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So…while you were away DC Comics just shifted their Multiversity concept. I know, I know, DC does this all the time. The last specific instance being in 1985, when this whole Crisis business first started. However, yesterday’s Convergence #8 revealed the publisher’s ulterior motives for the event.

Spoilers for Convergence #8.

This might sound completely ridiculous, but it turns out that DC was actually trying to utilize their huge crossover to simply do some maintenance on their current Multiverse policy. So…the Multiverse is now back with new versions of old characters along with the full Multiverse concept, the difference is that all of these worlds have evolved for the aforementioned new characters. The Multiversity Guidebook #1 seems to be more important than ever, as the company is now trying to bring that series into effect with the various worlds introduced inside of it.

Of course, the publisher loves telling event series that are born out of huge sweeping changes to their line. One of the most notable and influential stories being the seminal Crisis on Infinite Earths by George Perez and Marv Wolfman. Since then, the DC has attempted to pay homage to that story time and time again. However, Flashpoint, and the New 52 did mark a time of exploration with them — albeit a tumultuous time in comics that ended up splitting comics fandom in two towards their opinions of DC. In fact, Convergence #8 featured a pair of splash pages highlighting some of the different Earths that were saved by Brainiac in the big event.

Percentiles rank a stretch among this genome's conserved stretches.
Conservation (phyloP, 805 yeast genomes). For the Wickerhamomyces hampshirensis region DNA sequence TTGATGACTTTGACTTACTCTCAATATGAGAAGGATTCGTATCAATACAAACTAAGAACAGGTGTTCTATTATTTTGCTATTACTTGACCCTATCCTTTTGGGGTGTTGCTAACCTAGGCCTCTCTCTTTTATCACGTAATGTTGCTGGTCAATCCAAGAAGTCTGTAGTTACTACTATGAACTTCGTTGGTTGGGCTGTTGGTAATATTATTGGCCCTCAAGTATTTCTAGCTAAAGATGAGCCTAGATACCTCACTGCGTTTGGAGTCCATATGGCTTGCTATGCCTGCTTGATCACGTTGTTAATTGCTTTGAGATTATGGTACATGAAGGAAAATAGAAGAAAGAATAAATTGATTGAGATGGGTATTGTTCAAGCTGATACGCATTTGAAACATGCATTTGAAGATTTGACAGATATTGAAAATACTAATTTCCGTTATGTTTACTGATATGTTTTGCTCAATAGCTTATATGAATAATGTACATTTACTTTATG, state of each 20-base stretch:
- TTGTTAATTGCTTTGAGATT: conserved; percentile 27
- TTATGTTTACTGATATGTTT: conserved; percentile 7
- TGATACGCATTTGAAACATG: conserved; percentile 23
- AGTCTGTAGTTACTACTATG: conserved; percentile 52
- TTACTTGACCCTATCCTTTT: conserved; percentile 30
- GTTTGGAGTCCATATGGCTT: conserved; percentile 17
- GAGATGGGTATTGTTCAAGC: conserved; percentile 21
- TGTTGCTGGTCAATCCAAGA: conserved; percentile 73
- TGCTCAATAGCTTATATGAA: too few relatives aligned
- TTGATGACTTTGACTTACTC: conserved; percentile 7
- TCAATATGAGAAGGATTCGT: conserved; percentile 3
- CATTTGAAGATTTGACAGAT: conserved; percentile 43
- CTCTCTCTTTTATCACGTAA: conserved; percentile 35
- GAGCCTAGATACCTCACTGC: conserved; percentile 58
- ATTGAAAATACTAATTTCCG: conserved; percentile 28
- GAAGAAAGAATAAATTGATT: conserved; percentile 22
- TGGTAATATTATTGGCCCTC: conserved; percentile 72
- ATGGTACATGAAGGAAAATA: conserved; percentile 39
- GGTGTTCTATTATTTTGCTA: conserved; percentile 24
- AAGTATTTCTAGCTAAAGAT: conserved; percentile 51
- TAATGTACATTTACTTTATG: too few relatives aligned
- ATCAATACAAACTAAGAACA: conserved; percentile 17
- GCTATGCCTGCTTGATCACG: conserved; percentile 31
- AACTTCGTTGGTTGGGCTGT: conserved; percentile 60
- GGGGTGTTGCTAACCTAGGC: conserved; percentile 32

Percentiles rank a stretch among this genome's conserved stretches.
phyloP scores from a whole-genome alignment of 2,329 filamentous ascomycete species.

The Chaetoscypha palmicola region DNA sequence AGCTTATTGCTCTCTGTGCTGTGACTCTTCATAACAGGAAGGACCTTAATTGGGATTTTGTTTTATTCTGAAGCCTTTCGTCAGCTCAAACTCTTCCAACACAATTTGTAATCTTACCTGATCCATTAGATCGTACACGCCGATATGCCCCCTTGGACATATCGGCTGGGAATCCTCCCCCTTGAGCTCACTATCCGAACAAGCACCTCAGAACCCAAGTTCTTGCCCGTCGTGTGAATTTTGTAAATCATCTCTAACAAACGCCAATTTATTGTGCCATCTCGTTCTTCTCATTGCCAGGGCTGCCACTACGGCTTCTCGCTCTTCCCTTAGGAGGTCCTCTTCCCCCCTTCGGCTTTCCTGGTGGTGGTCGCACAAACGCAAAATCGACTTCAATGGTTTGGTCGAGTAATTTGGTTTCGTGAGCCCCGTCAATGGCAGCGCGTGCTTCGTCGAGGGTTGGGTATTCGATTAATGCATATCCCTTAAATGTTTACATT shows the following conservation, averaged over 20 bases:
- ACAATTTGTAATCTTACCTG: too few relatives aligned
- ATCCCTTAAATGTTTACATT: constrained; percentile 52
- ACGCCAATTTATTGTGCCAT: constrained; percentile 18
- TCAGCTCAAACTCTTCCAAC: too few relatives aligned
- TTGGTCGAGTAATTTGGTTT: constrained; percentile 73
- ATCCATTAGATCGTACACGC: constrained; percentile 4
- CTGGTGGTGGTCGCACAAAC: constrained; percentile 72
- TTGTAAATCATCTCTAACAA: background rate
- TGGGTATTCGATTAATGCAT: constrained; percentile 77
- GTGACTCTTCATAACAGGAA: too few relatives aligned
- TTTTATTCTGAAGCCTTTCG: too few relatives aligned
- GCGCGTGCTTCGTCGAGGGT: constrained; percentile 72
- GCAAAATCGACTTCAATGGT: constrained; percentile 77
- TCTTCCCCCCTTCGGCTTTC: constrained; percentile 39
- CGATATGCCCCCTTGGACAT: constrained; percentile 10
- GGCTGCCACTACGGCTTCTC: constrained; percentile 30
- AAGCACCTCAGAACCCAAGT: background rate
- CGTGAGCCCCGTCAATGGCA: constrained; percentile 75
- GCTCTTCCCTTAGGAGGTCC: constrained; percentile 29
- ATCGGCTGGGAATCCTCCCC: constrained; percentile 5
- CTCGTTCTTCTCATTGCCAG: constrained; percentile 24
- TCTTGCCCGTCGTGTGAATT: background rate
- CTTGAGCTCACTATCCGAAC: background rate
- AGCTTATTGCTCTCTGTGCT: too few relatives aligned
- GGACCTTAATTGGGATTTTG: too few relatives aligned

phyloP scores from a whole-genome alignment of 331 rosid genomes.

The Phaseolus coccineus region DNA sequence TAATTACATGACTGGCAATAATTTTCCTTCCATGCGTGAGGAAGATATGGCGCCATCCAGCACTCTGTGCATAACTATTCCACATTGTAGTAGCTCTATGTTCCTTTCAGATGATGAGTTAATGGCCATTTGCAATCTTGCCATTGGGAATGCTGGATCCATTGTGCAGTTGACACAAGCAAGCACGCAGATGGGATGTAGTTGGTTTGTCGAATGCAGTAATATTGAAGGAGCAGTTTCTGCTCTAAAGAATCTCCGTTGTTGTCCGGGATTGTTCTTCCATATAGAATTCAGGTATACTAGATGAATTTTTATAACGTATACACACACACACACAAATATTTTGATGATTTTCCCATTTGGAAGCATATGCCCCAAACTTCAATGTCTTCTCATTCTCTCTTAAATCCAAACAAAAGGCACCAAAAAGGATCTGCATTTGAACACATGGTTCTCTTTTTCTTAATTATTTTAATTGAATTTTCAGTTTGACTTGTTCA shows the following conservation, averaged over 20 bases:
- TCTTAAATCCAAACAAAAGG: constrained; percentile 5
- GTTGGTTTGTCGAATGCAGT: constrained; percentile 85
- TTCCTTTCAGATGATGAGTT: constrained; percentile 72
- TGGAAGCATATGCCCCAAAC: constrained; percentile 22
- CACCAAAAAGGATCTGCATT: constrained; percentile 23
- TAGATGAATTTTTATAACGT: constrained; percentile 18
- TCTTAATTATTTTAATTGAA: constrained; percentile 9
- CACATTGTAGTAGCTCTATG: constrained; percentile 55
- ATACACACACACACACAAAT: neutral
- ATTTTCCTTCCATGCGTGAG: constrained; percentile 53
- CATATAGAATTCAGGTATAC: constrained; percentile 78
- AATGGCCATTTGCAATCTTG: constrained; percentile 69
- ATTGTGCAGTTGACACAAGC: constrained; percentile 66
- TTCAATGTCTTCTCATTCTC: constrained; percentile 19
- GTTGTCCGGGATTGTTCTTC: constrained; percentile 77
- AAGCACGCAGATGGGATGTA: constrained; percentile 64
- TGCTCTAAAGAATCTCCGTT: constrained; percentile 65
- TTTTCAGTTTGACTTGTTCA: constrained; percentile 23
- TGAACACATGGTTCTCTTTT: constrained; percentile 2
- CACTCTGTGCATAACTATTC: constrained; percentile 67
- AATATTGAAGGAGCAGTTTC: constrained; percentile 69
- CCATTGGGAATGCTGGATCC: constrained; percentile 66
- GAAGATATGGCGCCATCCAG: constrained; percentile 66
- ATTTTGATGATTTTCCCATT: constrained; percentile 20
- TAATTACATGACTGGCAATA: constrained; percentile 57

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The planets with updated characters from the Multiverse include the Pre-Crisis Universe, the New 52 Universe, a gender swapped Universe, a Bizarro Universe, Earth 2, an Ultra Comics Universe, Captain Carrot’s Universe, a place for the Charlton characters, a world for Kamandi to roam free as the last boy on Earth, and more.

Yet with Divergence now being imminent as the next upcoming DC reboot, the company is really attempting to give comics fandom exactly what they want. The House of Batman and Superman are experimenting with new looks for each character and shedding some light on their older and newer established properties. DC is always stronger when they take advantage of their already established canon. DC is over 75 years young, which is exactly why spinning concepts like Prez with new cultural context is likely going to payoff for the comics creators.